My Top 3 Films

Now, this may seem like a cop-out, totally generic post, but it’s a lead in to a series of posts I want to do about my favorite films and how they have influenced my choices as a filmmaker. That said, this is not that post. Due to me having no idea how to break down every film I love below my top 3, I’m sticking with the 3 films that never seem to deviate from their spots at the top of my movie list.

1. Harakiri (1962) – IMDB

I remember watching Harakiri when I first moved to California. I was still breaking out of the ‘horror-only’ style of films I’d spent the better part of my first 22 years watching. It had been a blast up unto that point, watching all sorts of films I’d never given the time of day, simply because they didn’t offer a gruesome amount of torture or terror. It is one thing to say that films were good, or entertaining, but it’s certainly another to say that they can change the way you think about an entire medium. A drama centered around an elder ronin who requests an honorable place to commit suicide, Harakiri starts simply enough but sinks into a very dark place. Some place I think a lot of people can relate to. This is a film I’ll definitely dive into on a later post, but needless to say, Harakiri sits comfortably at my number 1 spot for my favorite films.

2. Casablanca (1942) – IMDB

Casablanca is a film that needs no introduction. What Michael Curtiz created, over 70 years ago, was nothing short of a masterpiece, in my opinion.  I know some people find it ‘cheesy’ and ‘generic’, but since my first viewing, this film has only grown in scope and depth for me. The characters, the world, Rick’s; it’s all there. Very few dramas hold up like this classic, and it’s easy enough to see why it’s considered one of the most loved films of all time.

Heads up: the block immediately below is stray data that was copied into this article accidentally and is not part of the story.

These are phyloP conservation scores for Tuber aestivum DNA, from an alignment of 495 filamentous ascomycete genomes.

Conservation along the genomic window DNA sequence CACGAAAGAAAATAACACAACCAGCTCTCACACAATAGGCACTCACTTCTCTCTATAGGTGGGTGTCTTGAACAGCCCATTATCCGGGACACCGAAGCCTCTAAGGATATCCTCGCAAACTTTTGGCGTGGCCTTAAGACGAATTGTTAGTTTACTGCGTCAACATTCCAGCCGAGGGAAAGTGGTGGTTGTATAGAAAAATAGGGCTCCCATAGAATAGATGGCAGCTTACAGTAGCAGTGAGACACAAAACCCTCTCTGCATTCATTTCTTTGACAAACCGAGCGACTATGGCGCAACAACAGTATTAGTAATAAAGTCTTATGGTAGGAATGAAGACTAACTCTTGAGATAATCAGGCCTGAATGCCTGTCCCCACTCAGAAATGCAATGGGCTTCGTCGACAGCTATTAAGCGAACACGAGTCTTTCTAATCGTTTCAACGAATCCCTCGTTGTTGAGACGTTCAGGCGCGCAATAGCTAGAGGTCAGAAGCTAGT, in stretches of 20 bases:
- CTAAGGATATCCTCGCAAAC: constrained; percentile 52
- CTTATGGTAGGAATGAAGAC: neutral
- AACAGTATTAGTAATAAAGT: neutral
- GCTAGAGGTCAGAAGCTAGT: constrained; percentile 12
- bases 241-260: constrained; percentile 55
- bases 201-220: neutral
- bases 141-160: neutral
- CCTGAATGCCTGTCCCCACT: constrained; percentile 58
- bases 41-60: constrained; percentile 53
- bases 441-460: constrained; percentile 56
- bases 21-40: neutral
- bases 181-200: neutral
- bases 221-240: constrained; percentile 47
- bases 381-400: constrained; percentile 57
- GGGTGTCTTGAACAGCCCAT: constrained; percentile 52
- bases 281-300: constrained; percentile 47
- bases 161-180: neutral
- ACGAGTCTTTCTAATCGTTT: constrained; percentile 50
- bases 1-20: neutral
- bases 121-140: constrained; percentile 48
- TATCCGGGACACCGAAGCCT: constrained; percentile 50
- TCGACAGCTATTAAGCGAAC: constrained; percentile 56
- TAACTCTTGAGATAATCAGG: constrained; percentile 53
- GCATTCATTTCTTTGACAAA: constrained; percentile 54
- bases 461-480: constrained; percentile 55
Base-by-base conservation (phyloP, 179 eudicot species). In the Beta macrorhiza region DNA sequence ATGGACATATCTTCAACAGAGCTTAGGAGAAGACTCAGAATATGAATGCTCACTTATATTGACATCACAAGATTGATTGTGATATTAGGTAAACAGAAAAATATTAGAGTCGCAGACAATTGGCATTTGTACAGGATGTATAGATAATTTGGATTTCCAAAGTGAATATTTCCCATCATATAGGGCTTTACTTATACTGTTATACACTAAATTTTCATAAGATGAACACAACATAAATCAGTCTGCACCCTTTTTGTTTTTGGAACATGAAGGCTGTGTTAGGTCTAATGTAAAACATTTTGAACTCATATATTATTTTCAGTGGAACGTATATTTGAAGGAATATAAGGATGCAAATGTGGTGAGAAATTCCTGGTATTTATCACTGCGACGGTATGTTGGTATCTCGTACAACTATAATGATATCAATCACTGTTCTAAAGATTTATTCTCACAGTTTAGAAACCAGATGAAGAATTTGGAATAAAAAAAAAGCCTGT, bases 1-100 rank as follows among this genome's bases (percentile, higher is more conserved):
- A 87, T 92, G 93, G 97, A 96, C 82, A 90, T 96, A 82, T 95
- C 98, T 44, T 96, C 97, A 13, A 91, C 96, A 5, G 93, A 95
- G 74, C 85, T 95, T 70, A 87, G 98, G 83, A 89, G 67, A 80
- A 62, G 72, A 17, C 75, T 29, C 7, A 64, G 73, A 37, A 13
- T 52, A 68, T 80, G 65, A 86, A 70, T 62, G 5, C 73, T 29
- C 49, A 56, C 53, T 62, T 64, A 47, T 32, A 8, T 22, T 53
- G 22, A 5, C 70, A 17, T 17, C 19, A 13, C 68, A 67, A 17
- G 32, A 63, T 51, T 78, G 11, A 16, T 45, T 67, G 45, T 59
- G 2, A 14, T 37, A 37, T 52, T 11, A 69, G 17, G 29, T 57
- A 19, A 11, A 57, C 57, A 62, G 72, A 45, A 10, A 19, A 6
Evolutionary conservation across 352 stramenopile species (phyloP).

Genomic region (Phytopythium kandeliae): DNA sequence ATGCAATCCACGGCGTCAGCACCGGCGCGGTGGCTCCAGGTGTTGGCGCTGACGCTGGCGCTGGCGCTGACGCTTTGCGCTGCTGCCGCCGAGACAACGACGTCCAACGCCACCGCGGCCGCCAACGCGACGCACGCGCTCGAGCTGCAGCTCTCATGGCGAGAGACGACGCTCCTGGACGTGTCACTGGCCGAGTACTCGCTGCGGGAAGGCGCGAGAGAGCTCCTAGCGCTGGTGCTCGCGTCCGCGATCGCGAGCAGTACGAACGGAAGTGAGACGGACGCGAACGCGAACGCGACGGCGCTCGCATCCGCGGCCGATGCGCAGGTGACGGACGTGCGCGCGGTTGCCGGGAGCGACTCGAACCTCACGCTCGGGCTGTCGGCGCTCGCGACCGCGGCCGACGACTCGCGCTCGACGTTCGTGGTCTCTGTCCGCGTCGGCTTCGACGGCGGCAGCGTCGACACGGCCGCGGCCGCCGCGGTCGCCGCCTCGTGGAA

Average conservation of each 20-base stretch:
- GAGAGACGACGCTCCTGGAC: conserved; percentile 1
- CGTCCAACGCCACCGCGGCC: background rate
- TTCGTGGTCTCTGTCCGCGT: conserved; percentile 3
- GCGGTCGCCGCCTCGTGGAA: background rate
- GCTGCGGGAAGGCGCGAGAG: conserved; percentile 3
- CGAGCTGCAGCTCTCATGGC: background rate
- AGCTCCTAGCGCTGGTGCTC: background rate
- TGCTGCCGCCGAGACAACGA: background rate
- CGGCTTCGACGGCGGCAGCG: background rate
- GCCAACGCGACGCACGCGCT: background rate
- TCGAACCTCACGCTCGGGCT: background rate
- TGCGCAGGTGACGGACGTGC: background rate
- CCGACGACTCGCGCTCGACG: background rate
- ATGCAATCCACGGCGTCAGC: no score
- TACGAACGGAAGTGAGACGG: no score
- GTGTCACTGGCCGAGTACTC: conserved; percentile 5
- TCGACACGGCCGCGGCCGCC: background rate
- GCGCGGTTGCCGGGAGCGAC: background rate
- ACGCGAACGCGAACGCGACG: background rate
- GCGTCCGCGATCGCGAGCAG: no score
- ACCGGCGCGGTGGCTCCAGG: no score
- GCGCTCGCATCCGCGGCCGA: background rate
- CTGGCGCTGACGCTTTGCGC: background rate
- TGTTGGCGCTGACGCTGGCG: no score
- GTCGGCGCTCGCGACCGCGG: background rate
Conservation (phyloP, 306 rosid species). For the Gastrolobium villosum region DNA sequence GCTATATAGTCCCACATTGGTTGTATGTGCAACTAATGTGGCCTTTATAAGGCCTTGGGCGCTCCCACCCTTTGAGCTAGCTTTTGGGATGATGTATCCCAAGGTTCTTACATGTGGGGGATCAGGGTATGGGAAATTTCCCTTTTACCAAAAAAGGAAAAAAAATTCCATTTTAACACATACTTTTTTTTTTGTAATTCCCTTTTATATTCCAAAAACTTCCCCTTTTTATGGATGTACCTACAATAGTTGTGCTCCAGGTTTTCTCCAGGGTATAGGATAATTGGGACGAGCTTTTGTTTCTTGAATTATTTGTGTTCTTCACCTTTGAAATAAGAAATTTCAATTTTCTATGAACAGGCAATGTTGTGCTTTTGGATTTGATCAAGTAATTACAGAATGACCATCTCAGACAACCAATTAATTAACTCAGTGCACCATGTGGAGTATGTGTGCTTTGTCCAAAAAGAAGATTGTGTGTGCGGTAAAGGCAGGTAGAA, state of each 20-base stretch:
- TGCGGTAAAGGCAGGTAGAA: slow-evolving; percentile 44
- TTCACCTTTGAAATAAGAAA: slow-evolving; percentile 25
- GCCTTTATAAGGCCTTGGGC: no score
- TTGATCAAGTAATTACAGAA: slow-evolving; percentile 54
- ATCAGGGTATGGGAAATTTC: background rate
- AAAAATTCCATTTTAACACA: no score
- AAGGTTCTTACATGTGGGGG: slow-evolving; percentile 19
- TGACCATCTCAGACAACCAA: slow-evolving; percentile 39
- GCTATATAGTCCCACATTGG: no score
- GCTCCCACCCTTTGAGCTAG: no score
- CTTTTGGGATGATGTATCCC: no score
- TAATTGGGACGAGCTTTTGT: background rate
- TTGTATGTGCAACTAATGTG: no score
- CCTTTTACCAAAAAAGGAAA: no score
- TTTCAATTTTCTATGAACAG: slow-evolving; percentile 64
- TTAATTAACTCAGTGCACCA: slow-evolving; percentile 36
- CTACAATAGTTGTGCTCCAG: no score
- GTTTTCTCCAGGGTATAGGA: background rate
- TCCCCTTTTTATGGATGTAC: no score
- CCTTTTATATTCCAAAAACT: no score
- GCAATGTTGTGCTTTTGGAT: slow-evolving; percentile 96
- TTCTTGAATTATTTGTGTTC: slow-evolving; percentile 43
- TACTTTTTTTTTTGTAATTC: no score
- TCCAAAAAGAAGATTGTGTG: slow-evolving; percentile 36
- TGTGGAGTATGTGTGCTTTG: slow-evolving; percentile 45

3. Chinatown (1974) – IMDB

Noir would probably my favorite categorization of films after horror (at the rate I’ve been moving away from horror this could very well blow past it). And, sitting comfortably at the top of the pile would be Chinatown. It wasn’t made during the hey day of such classics as Murder, My Sweet or Out of the Past, but it took all the best aspects of those films and told a story that left my jaw on the floor when the third dropped one of the most devastating bombs in film history. Chinatown is a film that needs to be watched more than once just to pick up on all the nuances that Polanski and Towne dropped into the story.

I’ll follow this up with numbers 4-10, but I’m going to need some time to put those into order. While you wait (with baited breath I’m sure) for my choices, why don’t you leave your favorite three films in the comments section? And, if you want brownie points, let us know why they stand where they do!


  • Darrelyn Saloom June 21, 2013

    Two of my favorite films are Barfly and Waking Ned Devin. Also love your #2 and #3 pick, but I’ve never seen Harakiri. Will add to my to-be-watched list. Thanks. Always looking for a great movie.

    • bonomo June 21, 2013

      I’ve never seen either of those, but I guess they’re being added to my list. You absolutely should see Harakiri. Just make sure you have a chunk of time, because it’s sure as heck not a quick watch. :D

  • Darrelyn Saloom June 22, 2013

    Barfly was written by Charles Bukowski with Mickey Rourke and Faye Dunaway. Waking Ned Devine is an Irish film, and I have no idea who’s in it. I’ll save Harakiri for upcoming oral surgery. While recovering from anything, I love to pile up on the couch and watch movies for days.

    Hubby is the bad movie buff, he falls asleep to one on most nights. When he lures me into watching with him, I find them to be great comedy. Especially the scary ones.

  • bonomo June 22, 2013

    Well, Rourke and Dunaway means I have to watch! :D Sorry to hear about the surgery, but I understand how that goes. The lady tends to get bored while watching movies, while I can watch thirty in a row. :D


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